“I’ve actually worked with several of the people on this team in the past. It’s a fun group and we have a good rapport.”
Pastrana has long sought to return to NASCAR racing, and the opportunity with Niece Motorsports is what he was looking for.
“NASCAR is something that challenges me,” Pastrana said. “I’ve done a lot of work over the past couple of years to try and improve my pavement skills.
“I’m racing my first full year of Rally (America) since 2010, and I’m fresh off my first win in over a year, so it’s really exciting to be able to get behind the wheel again and see what we can do in the Truck Series.”
It will be Pastrana’s first NASCAR race of any type since he competed in a Truck Series race at Las Vegas in 2015 (finished 16th).
Prior to that, he ran all 33 races in the Xfinity Series in 2013, with a season-best finish of ninth in the spring race at Richmond as well as three other tenth-place finishes. He also earned one pole that year at Talladega.
One bonus for Pastrana is he’ll have Cody Efaw as his crew chief on the No. 45 truck. Efaw served as Pastrana’s car chief in the 2013 Xfinity Series season.
“Any time you can team up with someone you’ve worked well with in the past, there’s obviously a level of comfort there,” Pastrana said. “I know the group of guys that Niece Motorsports has assembled is going to give me a great shot at running well.”
Niece Motorsports is competing on a part-time schedule in the Truck Series in 2017, with plans to race full-time in 2018.
According to the newspaper, “Seats at LVMS were widened on the front straightaway before the sweeping grandstand between Turns 3 and 4 (were) shoveled under in 2015, reducing capacity to around 108,000. Attendance for last Sunday’s Kobalt 400 was estimated at 70,000. (NASCAR stopped releasing attendance figures in 2013.)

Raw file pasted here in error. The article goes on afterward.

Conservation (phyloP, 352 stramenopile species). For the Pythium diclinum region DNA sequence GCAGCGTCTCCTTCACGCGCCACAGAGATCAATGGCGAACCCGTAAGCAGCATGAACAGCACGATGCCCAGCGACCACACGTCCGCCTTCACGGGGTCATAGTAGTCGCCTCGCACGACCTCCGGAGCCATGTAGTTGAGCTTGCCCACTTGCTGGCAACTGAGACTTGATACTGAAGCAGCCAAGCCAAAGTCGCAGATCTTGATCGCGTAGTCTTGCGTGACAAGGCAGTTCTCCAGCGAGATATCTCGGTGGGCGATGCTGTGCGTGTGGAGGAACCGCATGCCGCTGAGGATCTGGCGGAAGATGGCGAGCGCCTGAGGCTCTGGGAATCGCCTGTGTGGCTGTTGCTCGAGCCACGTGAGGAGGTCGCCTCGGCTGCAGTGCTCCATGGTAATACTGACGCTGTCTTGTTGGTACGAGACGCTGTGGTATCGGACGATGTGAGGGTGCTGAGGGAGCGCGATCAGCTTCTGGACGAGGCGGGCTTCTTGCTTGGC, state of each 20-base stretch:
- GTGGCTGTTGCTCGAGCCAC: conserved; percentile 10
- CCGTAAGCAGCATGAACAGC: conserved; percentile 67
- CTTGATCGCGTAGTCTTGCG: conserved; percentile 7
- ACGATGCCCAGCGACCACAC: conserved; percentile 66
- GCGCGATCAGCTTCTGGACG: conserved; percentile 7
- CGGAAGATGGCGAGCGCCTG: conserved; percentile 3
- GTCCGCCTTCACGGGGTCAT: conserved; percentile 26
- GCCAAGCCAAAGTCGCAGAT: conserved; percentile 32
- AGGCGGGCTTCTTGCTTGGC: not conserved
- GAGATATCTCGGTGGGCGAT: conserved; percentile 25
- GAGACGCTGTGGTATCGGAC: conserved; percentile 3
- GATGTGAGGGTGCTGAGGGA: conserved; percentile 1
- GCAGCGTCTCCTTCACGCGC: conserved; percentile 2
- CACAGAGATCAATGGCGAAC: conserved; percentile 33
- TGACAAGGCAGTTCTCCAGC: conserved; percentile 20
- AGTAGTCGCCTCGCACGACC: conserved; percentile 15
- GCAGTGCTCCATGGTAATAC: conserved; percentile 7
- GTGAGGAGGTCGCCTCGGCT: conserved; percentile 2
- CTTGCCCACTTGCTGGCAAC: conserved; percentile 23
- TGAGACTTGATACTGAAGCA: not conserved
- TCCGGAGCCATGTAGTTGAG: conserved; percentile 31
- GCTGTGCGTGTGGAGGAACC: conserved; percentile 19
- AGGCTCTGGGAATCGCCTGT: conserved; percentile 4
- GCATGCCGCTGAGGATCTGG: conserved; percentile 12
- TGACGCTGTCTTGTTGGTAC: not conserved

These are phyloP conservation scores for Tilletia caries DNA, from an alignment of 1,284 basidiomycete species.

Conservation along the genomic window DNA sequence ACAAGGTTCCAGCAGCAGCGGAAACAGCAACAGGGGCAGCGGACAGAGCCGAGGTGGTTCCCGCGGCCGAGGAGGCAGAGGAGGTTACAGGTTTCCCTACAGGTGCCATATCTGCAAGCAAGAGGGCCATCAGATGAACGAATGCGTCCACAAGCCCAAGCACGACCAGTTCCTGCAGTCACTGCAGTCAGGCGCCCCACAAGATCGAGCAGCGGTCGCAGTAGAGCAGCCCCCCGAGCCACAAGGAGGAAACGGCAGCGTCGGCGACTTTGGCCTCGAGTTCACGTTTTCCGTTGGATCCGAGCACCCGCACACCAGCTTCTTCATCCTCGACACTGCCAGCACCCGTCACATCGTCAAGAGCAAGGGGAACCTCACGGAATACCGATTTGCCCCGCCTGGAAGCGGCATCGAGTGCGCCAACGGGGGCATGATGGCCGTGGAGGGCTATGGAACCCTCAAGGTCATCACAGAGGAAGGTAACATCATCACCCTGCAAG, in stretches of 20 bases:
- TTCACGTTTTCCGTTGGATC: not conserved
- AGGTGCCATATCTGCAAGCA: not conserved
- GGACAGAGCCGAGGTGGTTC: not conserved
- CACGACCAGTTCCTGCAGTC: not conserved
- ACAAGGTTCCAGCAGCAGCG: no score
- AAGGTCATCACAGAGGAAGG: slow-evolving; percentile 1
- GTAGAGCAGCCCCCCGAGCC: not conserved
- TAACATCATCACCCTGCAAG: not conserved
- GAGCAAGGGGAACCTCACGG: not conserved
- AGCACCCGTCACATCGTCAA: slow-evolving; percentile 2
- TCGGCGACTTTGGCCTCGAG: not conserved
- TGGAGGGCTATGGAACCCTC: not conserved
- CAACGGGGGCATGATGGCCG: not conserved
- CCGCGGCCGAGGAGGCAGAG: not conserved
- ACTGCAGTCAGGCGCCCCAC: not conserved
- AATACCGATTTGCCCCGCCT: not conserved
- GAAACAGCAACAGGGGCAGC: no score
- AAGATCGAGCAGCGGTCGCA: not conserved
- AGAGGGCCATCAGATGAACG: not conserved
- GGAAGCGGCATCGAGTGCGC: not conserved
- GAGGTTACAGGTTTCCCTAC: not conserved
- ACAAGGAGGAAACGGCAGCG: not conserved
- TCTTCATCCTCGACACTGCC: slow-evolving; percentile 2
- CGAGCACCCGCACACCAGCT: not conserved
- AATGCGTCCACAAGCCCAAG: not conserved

“If the sections in front of the terraces are eliminated, it would trim LVMS capacity to around 80,000.”
NBCSports.com reached out to Las Vegas Motor Speedway officials for comment. In an email reply, Jeff Motley, the speedway’s vice president of communications, stated:
“At this time, we haven’t made any final decisions on what changes, if any, we are going to make,” Motley said. “We are considering making some changes. That’s really all I can tell you at this point.”
Las Vegas Motor Speedway officials announced less than two weeks ago that it would host two NASCAR race weekends in 2018 for the first time in its history, taking away one of two annual race weekends from sister track New Hampshire Motor Speedway.
The newspaper cited a recent Speedway Motorsports Inc., securities filing that stated that it had repurposed or are repurposing “certain low demand seating areas and suits” at Atlanta Motor Speedway, Charlotte Motor Speedway, Kentucky Speedway, Las Vegas Motor Speedway and New Hampshire Motor Speedway.
“We often use these areas for premium hospitality, advertising and other facility revenue generating uses, and removal also reduces depreciation and certain other operating costs,” the filing stated. “For example, (Charlotte) plans to offer new premium hospitality and entertainment activities, and possibly install solar panels as part of our ‘green initiatives,’ after removal of certain fourth-turn seating in 2017.
“We believe seat removal and alternative use of desirable advertising space help improve pricing power, and provide increased marketing appeal from fuller grandstands because those areas are frequently displayed during television broadcasts, in photos, and are viewable by large numbers of fans attending our speedways.”
Charlotte Motor Speedway vice president of communications Scott Cooper told The Observer, “Every year, we look at ways to modernize the facilities, enhance the fan experience and increase revenues.”